Serbian leader Aleksandar Vucic says he is not overly excited about the recently announced deal with breakaway Kosovo over Belgrade-issued vehicle license plates, arguing it could be a sign of future pressure on the country.
Under the EU-brokered deal, which was reached in Brussels on Wednesday after several failed attempts, Serbia is expected to stop issuing “KM” license plates for cities in Kosovo, while Pristina will is committed to stop persecuting Kosovo Serbs who have Serb-issued license plates. on their vehicles.
Speaking to reporters on Thursday, Vucic said the deal is just a “small tactical victory, which will lead us to an even more difficult situation and more pressure” in the future. “That’s why you can’t see too much joy in me, because I know hard times are ahead of us,” said the Serbian leader.
Vucic admitted he was pleased that the agreement had preserved peace for the people and helped to avoid endangering the whole of Serbia, but stressed that the Kosovo Serbs are “fed up” with constant pressure and “terror” of Pristina and that the situation in the region is “literally boiling.”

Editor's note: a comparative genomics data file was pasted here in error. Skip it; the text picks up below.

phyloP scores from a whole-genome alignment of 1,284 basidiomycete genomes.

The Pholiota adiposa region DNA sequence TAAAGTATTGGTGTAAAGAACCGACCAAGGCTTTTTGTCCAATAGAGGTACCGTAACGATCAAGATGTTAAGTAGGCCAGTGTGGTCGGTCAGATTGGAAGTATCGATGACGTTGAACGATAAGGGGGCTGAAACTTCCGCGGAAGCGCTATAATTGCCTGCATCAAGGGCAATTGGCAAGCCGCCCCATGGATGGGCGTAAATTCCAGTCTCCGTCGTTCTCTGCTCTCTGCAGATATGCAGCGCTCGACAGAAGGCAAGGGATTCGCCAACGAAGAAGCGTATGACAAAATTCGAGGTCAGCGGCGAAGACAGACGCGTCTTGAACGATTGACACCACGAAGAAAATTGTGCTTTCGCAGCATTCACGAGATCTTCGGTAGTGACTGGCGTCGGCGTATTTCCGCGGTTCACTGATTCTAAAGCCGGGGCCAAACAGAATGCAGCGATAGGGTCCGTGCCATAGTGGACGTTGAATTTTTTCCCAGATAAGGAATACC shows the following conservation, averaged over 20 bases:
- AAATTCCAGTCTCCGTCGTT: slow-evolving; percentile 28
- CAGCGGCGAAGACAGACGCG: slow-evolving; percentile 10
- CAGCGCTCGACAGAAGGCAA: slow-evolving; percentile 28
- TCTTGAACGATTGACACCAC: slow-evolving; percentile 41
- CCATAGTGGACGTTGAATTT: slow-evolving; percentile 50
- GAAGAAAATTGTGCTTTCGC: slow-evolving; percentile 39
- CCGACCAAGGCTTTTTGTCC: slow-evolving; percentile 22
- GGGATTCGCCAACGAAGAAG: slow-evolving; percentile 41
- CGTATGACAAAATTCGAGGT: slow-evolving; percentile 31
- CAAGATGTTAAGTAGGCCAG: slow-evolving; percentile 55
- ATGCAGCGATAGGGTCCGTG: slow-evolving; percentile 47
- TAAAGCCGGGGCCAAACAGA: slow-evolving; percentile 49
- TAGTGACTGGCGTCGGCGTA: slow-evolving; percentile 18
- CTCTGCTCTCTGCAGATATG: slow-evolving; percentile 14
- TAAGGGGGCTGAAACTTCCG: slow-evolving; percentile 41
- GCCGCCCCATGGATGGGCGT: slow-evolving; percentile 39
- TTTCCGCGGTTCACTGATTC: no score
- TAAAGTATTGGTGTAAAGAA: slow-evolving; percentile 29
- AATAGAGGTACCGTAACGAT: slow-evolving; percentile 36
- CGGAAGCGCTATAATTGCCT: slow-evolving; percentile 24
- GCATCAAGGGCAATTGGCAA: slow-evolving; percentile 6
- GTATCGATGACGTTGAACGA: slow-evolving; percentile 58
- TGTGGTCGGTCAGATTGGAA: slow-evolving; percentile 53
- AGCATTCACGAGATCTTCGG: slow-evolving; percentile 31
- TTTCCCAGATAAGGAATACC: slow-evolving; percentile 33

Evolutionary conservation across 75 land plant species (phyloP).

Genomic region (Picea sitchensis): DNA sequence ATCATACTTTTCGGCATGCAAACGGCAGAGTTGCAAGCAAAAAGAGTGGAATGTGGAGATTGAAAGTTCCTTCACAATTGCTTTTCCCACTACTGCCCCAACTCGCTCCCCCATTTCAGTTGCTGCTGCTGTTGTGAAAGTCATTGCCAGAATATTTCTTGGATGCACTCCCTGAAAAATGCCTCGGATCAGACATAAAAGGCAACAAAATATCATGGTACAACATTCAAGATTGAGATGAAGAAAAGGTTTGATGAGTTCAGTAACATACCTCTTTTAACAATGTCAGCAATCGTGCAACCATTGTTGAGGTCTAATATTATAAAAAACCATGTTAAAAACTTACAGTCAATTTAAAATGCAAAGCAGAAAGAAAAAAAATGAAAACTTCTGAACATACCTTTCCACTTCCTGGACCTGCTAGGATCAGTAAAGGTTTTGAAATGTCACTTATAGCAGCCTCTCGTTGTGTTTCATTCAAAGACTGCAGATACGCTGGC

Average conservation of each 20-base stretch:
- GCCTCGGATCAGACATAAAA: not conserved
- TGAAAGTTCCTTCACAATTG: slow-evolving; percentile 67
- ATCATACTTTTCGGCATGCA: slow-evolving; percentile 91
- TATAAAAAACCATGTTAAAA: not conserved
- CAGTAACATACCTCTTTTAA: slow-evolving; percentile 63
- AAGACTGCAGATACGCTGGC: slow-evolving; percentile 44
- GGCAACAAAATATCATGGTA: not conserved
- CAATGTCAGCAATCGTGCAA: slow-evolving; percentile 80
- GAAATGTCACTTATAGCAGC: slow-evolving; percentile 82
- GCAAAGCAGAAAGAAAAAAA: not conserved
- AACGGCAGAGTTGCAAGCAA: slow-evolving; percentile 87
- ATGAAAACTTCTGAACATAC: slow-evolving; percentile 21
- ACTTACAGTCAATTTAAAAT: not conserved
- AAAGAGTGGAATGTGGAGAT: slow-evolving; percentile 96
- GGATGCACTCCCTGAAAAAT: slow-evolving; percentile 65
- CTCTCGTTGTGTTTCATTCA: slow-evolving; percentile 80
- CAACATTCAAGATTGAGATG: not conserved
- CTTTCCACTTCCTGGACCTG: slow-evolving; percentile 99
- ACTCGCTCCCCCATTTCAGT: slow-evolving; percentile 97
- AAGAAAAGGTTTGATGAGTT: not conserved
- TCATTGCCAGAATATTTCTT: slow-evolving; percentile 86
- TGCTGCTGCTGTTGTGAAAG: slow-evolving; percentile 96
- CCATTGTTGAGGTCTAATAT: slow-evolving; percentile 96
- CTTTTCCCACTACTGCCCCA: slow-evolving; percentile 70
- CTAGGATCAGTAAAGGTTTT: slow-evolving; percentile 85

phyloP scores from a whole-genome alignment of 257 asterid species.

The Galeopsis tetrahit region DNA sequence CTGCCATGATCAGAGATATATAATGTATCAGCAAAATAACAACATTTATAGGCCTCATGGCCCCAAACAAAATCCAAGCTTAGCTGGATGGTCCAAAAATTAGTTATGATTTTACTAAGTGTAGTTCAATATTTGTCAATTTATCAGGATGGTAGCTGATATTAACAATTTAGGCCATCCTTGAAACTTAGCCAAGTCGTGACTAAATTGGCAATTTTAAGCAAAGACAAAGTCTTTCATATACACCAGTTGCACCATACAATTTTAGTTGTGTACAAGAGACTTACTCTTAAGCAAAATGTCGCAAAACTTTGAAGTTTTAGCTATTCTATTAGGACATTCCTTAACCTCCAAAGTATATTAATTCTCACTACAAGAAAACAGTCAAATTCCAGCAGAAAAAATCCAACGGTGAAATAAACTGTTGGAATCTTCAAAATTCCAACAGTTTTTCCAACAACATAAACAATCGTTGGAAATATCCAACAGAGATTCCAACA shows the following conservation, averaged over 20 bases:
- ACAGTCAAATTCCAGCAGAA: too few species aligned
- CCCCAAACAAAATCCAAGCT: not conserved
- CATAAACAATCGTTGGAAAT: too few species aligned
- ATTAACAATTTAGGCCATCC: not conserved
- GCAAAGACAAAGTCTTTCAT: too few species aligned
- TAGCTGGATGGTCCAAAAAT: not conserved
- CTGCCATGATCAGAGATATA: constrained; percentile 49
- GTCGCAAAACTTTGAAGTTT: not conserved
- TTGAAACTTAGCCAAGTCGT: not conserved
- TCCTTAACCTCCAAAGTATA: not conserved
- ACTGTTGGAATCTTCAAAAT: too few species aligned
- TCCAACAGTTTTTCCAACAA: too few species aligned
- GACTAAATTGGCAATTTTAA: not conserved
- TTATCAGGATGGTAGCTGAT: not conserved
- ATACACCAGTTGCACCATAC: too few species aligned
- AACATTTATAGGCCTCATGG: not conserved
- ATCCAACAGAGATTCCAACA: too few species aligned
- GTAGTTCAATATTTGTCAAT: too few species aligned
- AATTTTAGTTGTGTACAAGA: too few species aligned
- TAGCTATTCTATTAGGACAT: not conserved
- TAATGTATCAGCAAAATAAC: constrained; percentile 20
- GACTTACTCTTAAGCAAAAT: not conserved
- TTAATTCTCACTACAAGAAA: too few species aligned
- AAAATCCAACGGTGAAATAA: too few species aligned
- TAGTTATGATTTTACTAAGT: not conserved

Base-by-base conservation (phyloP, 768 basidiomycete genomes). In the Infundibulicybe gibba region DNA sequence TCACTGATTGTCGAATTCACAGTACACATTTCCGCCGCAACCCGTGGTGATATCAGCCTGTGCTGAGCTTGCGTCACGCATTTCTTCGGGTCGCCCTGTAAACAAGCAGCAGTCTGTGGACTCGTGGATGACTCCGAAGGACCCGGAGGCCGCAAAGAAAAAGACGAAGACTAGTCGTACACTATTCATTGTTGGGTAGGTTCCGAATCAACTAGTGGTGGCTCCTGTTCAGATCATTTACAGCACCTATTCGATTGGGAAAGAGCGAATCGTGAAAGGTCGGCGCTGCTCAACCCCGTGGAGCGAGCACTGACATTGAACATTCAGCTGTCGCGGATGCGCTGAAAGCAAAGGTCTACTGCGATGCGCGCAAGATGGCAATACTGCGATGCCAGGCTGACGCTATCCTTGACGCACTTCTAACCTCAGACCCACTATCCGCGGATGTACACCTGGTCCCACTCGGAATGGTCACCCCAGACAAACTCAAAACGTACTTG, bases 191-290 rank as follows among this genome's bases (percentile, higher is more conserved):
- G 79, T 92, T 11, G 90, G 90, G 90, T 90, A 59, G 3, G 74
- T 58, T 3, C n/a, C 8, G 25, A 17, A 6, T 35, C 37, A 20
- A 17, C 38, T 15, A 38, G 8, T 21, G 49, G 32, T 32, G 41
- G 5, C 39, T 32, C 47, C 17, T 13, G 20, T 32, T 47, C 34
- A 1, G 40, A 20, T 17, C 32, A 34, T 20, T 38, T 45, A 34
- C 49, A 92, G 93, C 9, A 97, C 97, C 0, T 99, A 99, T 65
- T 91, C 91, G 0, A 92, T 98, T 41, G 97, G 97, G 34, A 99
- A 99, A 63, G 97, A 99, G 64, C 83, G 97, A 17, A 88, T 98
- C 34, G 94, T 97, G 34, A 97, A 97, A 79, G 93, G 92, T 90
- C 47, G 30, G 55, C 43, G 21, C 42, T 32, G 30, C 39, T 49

Kosovo is a province of Serbia occupied by NATO after the 1999 bombing campaign. Its provisional government of Albanian origin declared its independence in 2008, with the support of the United States. While the EU has urged Belgrade to recognize the region’s independence, Serbia has vehemently refused to do so and considers Kosovo part of its territory.
Current tensions began when Kosovo Prime Minister Albin Kurti announced a ban on Serbian license plates in late July, claiming it was a “rule of law” issue, sparking violent clashes between Kosovo Serbs and law enforcement in Pristina.
Belgrade had warned that the Serbian army would intervene to protect ethnic Serbs in Kosovo if they were persecuted. NATO, which has a contingent of 3,700 blue helmets in the separatist region, has declared itself ready to intervene in the event of violence.
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